Back to the future

It’s time to re-think manufacturing. Colin Masson, Microsoft’s global industry director for manufacturing and distribution, talks to IT contributing editor Malcolm Wheatley.

For manufacturers, what constitutes the biggest barrier to achieving a significant step-change in performance? With the manufacturing industry once more resurgent after the recession of 2008 to 2010, it’s an obvious enough question for manufacturing companies to ask.

Yet it’s a question to which Colin Masson, Microsoft’s global industry director for manufacturing and distribution, has an unusual reply.

Because for many manufacturers, he insists, the biggest barrier to progress is simply imagining what actually might be possible.

“Huge changes in manufacturing industry are underway,” he points out. “Manufacturers are shifting from making and selling products, to identifying and meeting customer needs, and it’s taking them in some wholly new directions.”

Servitisation, for instance, where manufacturers exchange a product-centric view of the marketplace with a service-centric view, going so far in some cases as to sell product usage by the hour, just as Rolls-Royce does with jet engines.

Or accelerated new product development, fuelled by computer-aided simultaneous engineering processes, and technologies such as rapid prototyping and 3D printing.

Or real-time supply chain integration, vital if manufacturers are to cope with today’s world of fickle customers, volatile demand, vastly reduced lead times, ultra-short batch runs and frequent changeovers.

And the answer, he observes, is to ignore the various buzzwords that are in circulation, and instead pursue manufacturing strategies that directly address customer needs and the underlying challenges posed by this brave new digital world.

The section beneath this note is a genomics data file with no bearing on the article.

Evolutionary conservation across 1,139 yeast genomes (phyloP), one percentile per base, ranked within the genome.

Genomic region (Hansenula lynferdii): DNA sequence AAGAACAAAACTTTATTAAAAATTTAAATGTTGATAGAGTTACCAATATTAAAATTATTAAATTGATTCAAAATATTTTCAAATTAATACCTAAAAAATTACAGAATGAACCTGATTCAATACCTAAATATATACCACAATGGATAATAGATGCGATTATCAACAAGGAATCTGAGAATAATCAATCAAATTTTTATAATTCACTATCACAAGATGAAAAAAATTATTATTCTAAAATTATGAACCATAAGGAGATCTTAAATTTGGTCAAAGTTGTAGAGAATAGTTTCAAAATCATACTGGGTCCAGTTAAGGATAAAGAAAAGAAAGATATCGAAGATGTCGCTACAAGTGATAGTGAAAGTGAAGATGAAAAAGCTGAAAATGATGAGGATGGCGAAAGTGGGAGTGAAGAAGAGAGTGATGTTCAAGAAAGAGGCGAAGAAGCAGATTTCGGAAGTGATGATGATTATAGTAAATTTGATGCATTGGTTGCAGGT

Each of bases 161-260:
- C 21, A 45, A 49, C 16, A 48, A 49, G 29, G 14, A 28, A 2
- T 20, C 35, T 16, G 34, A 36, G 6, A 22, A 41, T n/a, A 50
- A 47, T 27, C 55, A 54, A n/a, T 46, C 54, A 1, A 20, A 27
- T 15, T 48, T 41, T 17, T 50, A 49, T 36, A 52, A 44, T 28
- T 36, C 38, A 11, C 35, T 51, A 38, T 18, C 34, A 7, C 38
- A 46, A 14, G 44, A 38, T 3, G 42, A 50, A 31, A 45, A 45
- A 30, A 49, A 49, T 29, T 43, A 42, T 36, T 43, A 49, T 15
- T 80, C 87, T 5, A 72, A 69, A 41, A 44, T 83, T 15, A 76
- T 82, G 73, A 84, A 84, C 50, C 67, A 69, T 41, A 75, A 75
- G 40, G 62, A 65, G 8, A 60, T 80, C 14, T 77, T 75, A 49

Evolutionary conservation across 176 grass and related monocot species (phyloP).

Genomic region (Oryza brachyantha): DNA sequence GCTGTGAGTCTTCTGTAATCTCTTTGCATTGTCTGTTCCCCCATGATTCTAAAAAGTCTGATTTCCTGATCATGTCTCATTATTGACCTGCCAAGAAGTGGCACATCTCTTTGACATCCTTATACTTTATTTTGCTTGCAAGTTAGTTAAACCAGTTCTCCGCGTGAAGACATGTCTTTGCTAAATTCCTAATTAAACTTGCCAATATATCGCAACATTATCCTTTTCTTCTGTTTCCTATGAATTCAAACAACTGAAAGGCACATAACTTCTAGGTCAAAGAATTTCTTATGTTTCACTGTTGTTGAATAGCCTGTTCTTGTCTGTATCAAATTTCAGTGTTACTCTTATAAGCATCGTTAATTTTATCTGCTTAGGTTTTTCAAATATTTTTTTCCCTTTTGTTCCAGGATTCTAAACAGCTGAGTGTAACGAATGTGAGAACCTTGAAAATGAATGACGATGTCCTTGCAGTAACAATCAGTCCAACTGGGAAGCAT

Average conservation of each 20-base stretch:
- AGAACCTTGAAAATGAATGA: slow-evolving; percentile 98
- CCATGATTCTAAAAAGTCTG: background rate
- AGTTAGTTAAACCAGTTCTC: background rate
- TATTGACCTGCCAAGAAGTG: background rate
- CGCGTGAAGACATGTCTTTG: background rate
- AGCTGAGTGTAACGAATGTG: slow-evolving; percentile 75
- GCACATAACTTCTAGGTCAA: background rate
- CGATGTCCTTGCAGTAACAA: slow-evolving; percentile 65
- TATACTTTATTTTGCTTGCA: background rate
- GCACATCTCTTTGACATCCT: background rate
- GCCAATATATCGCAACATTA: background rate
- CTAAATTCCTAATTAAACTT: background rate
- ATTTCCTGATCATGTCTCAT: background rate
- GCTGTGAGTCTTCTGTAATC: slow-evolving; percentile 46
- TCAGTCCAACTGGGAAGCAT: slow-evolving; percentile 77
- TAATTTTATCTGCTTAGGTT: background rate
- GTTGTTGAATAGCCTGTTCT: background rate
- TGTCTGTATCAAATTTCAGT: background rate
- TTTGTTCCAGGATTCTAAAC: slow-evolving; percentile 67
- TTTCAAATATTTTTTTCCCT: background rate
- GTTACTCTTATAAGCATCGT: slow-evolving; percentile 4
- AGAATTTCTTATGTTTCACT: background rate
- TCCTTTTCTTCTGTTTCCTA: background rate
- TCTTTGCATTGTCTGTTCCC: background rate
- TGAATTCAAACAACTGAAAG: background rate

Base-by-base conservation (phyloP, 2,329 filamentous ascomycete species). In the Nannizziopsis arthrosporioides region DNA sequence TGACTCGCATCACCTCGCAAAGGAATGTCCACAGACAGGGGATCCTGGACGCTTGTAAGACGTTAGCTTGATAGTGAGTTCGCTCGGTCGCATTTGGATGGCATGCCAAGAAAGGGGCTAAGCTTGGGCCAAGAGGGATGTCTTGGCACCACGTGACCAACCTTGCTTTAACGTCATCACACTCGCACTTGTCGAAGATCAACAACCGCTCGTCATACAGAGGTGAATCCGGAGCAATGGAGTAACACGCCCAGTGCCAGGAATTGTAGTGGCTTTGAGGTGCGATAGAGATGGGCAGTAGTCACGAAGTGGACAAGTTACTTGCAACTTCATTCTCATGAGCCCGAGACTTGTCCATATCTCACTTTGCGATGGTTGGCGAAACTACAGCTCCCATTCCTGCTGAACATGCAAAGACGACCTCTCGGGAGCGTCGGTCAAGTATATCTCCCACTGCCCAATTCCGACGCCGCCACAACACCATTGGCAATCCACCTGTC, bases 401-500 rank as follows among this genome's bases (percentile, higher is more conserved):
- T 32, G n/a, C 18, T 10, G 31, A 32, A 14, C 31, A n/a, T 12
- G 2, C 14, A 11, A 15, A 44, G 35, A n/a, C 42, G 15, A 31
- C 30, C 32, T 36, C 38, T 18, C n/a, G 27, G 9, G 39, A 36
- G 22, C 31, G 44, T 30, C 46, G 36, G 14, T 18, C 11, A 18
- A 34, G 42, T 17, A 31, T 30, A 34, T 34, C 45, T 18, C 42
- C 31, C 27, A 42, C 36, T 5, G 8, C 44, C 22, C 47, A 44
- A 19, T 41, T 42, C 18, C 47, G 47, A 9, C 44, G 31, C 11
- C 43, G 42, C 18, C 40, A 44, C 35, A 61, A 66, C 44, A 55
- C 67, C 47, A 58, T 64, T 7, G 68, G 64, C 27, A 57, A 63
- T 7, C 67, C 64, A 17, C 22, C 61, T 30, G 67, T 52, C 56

“We’d say that it boils down to doing three things, and doing them well,” he stresses. “First, aim to enhance the customer experience – any movement in that direction will clearly pay dividends. Second, become more responsive – realign manufacturing and supply chain culture and metrics with customer experience goals. And third, undertake a transformation to becoming a digital business, from digital marketing to digital design and manufacturing, where progress will pay dividends in the form of more connected supply chains, faster new product introduction, higher productivity, and greater responsiveness.”

In other words, says Masson, put these strategies in place, and the specifics of how to move forward become clearer.

“In short, it’s about becoming obsessed with your customers, and re-imagining what your manufacturing business could be, and then beginning the process of working towards that goal,” he notes. “And the good news is that the underlying technologies that deliver that transformation have never been more powerful, or as cost-effective: the Cloud, for instance, is a huge leveller, putting smaller businesses on exactly the same footing as larger companies.”

What’s more, he adds, much the same point can be made for most of today’s transformative technologies: CRM, ERP, mobile, the ‘Internet of Things’, Big Data, Machine Learning, ‘social listening’, and so on.

“Don’t start from where you are now, thinking in terms of small incremental steps forward from today’s position,” he concludes. “Look ahead, think about where you want to go, and then we’ll start to talk about the journey that’s involved in becoming a dynamic manufacturer.”

Interested in finding out more? Additional material at UK Dynamic Manufacturer.